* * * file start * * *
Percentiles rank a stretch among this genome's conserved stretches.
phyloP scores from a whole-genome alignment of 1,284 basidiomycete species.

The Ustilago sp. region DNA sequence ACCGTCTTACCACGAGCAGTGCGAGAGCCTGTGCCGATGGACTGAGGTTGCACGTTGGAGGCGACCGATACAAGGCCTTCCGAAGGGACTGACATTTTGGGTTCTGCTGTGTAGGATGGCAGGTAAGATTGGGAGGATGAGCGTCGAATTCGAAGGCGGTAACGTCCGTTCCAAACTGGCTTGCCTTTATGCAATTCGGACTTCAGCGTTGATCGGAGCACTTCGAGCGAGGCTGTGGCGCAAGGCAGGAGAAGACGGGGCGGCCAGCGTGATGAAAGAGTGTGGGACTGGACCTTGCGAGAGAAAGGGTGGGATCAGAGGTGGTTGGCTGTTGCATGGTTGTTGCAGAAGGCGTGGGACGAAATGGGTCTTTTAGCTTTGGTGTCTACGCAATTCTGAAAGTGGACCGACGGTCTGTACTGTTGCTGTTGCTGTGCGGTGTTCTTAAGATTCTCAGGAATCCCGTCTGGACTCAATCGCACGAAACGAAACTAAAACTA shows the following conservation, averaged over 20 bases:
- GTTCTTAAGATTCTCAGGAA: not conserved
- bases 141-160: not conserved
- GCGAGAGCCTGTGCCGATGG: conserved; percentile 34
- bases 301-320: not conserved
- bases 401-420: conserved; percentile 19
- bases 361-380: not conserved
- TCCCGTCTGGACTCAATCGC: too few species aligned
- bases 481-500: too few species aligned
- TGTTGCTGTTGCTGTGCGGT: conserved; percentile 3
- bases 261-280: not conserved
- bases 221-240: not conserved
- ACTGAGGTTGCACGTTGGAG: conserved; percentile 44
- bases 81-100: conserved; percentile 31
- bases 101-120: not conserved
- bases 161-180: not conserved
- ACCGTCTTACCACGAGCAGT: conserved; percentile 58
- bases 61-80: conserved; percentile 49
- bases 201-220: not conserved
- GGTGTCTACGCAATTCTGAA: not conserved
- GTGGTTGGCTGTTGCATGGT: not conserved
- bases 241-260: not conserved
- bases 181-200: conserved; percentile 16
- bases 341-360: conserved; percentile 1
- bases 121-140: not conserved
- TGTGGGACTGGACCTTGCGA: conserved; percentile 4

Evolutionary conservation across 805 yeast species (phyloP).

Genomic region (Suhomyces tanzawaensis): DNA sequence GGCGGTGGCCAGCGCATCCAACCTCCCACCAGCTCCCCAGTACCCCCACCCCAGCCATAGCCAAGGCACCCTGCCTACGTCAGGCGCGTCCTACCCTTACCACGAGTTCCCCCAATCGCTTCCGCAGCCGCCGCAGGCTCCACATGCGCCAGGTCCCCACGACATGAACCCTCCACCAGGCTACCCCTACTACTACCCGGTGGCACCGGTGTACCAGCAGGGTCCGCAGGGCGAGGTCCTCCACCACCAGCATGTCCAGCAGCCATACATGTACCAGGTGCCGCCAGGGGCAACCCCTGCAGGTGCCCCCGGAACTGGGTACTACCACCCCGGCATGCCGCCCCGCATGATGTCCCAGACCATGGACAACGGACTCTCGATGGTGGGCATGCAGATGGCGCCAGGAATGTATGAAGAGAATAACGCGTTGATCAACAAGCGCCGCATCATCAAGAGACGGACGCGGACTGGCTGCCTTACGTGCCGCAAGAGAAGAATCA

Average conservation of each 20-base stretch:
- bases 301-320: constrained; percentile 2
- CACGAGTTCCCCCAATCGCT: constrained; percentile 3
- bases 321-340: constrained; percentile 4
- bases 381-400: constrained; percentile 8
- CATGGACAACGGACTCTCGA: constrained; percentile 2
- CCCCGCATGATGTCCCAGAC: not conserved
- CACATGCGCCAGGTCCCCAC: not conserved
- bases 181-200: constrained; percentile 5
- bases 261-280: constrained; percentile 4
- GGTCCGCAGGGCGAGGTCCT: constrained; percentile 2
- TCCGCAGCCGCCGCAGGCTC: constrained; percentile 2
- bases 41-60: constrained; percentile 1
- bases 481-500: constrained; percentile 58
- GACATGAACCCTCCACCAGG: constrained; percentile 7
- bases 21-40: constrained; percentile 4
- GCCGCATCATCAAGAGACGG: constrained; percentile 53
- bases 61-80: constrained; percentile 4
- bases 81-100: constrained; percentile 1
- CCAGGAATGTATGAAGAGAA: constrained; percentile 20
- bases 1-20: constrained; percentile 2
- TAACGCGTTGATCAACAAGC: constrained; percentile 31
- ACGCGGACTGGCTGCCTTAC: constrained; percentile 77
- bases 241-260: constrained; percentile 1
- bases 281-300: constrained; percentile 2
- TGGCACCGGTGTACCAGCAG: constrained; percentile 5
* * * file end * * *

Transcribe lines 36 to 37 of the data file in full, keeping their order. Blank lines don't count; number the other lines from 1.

- CATGGACAACGGACTCTCGA: constrained; percentile 2
- CCCCGCATGATGTCCCAGAC: not conserved